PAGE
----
Davao Doctors College
Gen. Malvar St. Davao City 8000

PHYSICAL THERAPY DEPARTMENT

A WRITTEN REPORT ON

FIBROMYALGIA,
BEL...
FIBROMYALGIA
Is now recognized as one of many central pain-related syndromes that are common in
the general population. Re...
often the response to exercise.
➢ Individuals with FM have a higher incidence of tendonitis, headaches, irritable bowel,
t...
•Morning stiffness
•Tingling or numbness in hands and feet
•Headaches, migraines
•Constipation, diarrhea
•Thinking and mem...
fibromyalgia.First, a candidate for the diagnosis has to be diagnosed with chronic pain.
Chronic pain is described as pain...
BELL'S PALSY
Other names of Bell's palsy:
1. idiopathic facial paralysis
2. peripheral facial paralysis
3. refrigeration p...
ETIOLOGY
It is due to an acute inflammation and edema involving the nerve within its canal. It
may be caused by any of the...
Signs and Symptoms
These depends upon the location of the lesion:
A. Lesion 1. Outside the stylomastoid foramen. As it is ...
D.

Lesion 4. Higher involving the geniculate ganglion. Plus all signs of lesion 1,2 and 3

–

pain behind and within the ...
Prognosis:
–

depends on the severity of the lesion

–

total actual deficit may not be determined for about 7 to 10 days ...
Complications
1.

contracture or state of overtoning

2.

synkinesis or associated movements – attempt to move one group o...
PARKINSON'S DISEASE
Anatomy
I.

Basal ganglia- consist of subcortical nuclei (gray matter) located within the cerebral

he...
b. lateral (external) segment – adjacent to the putamen
3. subthalamus
a. zone incerta
b. Forel's tegmental field H
c. Sub...
neurons.
2.

GABA (gamma-amino-butyric acid) – containing neuro

- predominant neurons of the striatal system
- degenerate...
b. toxins – Mn, CO
c. postencephalitis- rarely seen today
d. vascular lesion – caused by infarction or trauma to the head ...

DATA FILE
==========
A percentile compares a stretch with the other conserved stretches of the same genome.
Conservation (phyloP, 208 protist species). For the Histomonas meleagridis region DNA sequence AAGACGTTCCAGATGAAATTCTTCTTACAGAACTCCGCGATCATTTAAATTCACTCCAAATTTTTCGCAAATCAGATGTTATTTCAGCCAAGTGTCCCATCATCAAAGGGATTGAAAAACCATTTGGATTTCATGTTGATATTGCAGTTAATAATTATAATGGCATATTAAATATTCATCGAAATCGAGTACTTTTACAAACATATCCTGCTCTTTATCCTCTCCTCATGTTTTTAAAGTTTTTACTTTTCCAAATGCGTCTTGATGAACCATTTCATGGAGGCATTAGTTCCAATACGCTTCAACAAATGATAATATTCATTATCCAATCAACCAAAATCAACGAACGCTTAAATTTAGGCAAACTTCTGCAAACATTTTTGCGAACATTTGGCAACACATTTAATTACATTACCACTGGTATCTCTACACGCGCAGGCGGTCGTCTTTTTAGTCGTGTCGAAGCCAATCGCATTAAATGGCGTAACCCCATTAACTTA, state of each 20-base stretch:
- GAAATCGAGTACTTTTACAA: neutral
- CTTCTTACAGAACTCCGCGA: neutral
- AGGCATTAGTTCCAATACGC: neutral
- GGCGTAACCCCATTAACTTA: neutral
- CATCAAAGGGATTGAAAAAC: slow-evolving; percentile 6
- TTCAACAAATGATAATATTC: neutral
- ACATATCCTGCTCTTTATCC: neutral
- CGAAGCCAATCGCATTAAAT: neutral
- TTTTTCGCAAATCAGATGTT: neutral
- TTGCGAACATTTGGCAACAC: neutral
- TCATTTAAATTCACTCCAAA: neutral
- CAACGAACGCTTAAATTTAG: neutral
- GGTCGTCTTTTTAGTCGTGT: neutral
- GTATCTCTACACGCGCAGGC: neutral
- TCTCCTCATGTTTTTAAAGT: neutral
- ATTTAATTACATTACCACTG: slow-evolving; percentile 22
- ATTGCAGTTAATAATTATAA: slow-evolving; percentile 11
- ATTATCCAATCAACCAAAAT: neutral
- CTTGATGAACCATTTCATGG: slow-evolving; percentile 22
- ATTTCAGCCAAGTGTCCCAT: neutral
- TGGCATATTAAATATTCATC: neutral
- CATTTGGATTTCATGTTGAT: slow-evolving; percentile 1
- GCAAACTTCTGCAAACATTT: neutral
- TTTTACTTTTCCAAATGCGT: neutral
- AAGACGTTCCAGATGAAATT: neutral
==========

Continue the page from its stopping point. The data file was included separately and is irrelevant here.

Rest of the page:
2. Rigidity
Types:
▪ Leadpipe - (+) resistance to passive movement of both the extensor and flexor muscle
groups throughou...
 seldom crosses the legs when seated
 rarely adjusts body posture
 slow from rising from chair to upright position
5. A...
e. bladder incontinence- hyperreflexic in nature
f. decrease GI peristalsis.
g. constipation- represent inactivity, side e...
TREATMENT


no known cure for PD patients



overall management: keep the patient functioning independently as long as p...
7.

breathing exercise

8.

gait training

9.

reciprocal motion

10.

aerobic conditioning exercises

NEUROSURGICAL PROCE...
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Fibromyalgia, Bell's Palsy and Parkinson's Disease

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Fibromyalgia, Bell's Palsy and Parkinson's Disease

  1. 1. Davao Doctors College Gen. Malvar St. Davao City 8000 PHYSICAL THERAPY DEPARTMENT A WRITTEN REPORT ON FIBROMYALGIA, BELL'S PALSY and PARKINSON'S DISEASE Submitted by: ARTEMIO L. GORDONAS, JR. DDC PT- Intern '14 Submitted to: Mindanao Orthopedic, Sports and Rehabilitation Clinic -NOVEMBER 2013-
  2. 2. FIBROMYALGIA Is now recognized as one of many central pain-related syndromes that are common in the general population. Research advances have lead to the conclusion that disturbances within the central nervous system (CNS) known as central sensitization represent the most likely source. Fibromyalgia, as defined by the American College of Rheumatology, is a chronic condition characterized by widespread pain that covers half the body (right or left half, upper or lower half) and has lasted for more than 3 months. Additional symptoms include 11 of 18 tender points at specific sites throughout the body nonrestorative sleep, and morning stiffness. A final common problem is fatigue with subsequent diminished exercise tolerance. Over the last two decades, rheumatologists generally have adopted a redefinition of fibrositis. In 1981, Smythe, who initiated this redefinition, listed his updated diagnostic criteria for fibrositis: (1) Widespread aching of more than 3 months duration; (2) local tender-ness at 12 or more of 14 specific sites; (3) skin-roll tender-ness over the upper scapular region; and (4) disturbed sleep with morning fatigue and stiffness. ( David G. Simons, M.D. UST- Hospital Manila) Characteristics of FM The characteristics of FM include the following. ➢ The first symptoms of FM can occur at any age but usually appear during early to middle adulthood. ➢ For more than 30% of those diagnosed, the symptoms develop after physical trauma such as a motor vehicle accident or a viral infection. ➢ Although the symptoms vary from individual to individual, there are several hallmark complaints. Pain is usually described as muscular in origin and is predominantly reported to be in the scapula, head, neck, chest, and low back. ➢ Another common report is a significant fluctuation in symptoms. Some days an individual may be pain-free, whereas other days the pain is markedly increased. Most individuals report that when they are in a cycle where the symptoms are diminished they try to do as much as possible. This is usually followed by several days of worsening symptoms and an inability to carry out their normal daily activities. This is